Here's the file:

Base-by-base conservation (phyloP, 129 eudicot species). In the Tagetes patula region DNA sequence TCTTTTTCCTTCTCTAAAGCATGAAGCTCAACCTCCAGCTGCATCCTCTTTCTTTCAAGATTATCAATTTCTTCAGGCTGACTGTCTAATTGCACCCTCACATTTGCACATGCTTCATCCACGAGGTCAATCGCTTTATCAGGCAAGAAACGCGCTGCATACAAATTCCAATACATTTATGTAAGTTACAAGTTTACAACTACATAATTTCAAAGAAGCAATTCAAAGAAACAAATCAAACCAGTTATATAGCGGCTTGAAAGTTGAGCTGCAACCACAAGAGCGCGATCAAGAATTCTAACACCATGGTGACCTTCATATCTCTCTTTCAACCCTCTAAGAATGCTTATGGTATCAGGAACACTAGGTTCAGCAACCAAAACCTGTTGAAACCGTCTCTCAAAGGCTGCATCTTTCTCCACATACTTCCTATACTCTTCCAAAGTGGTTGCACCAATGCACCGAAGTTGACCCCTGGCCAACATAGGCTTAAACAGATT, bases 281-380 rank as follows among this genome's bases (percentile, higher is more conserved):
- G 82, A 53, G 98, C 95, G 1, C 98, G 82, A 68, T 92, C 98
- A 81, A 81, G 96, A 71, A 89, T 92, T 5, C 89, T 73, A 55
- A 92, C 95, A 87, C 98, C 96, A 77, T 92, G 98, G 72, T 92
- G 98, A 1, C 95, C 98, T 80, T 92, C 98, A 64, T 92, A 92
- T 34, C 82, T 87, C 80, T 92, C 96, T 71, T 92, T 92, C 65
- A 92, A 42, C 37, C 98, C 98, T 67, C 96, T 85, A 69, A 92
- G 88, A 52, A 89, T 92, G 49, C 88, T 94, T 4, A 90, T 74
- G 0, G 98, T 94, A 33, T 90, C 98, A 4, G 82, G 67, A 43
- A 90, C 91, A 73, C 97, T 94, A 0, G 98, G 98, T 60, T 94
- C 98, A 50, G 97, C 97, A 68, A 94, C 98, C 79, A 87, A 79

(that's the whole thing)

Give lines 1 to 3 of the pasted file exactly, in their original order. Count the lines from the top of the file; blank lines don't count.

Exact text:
Base-by-base conservation (phyloP, 129 eudicot species). In the Tagetes patula region DNA sequence TCTTTTTCCTTCTCTAAAGCATGAAGCTCAACCTCCAGCTGCATCCTCTTTCTTTCAAGATTATCAATTTCTTCAGGCTGACTGTCTAATTGCACCCTCACATTTGCACATGCTTCATCCACGAGGTCAATCGCTTTATCAGGCAAGAAACGCGCTGCATACAAATTCCAATACATTTATGTAAGTTACAAGTTTACAACTACATAATTTCAAAGAAGCAATTCAAAGAAACAAATCAAACCAGTTATATAGCGGCTTGAAAGTTGAGCTGCAACCACAAGAGCGCGATCAAGAATTCTAACACCATGGTGACCTTCATATCTCTCTTTCAACCCTCTAAGAATGCTTATGGTATCAGGAACACTAGGTTCAGCAACCAAAACCTGTTGAAACCGTCTCTCAAAGGCTGCATCTTTCTCCACATACTTCCTATACTCTTCCAAAGTGGTTGCACCAATGCACCGAAGTTGACCCCTGGCCAACATAGGCTTAAACAGATT, bases 281-380 rank as follows among this genome's bases (percentile, higher is more conserved):
- G 82, A 53, G 98, C 95, G 1, C 98, G 82, A 68, T 92, C 98
- A 81, A 81, G 96, A 71, A 89, T 92, T 5, C 89, T 73, A 55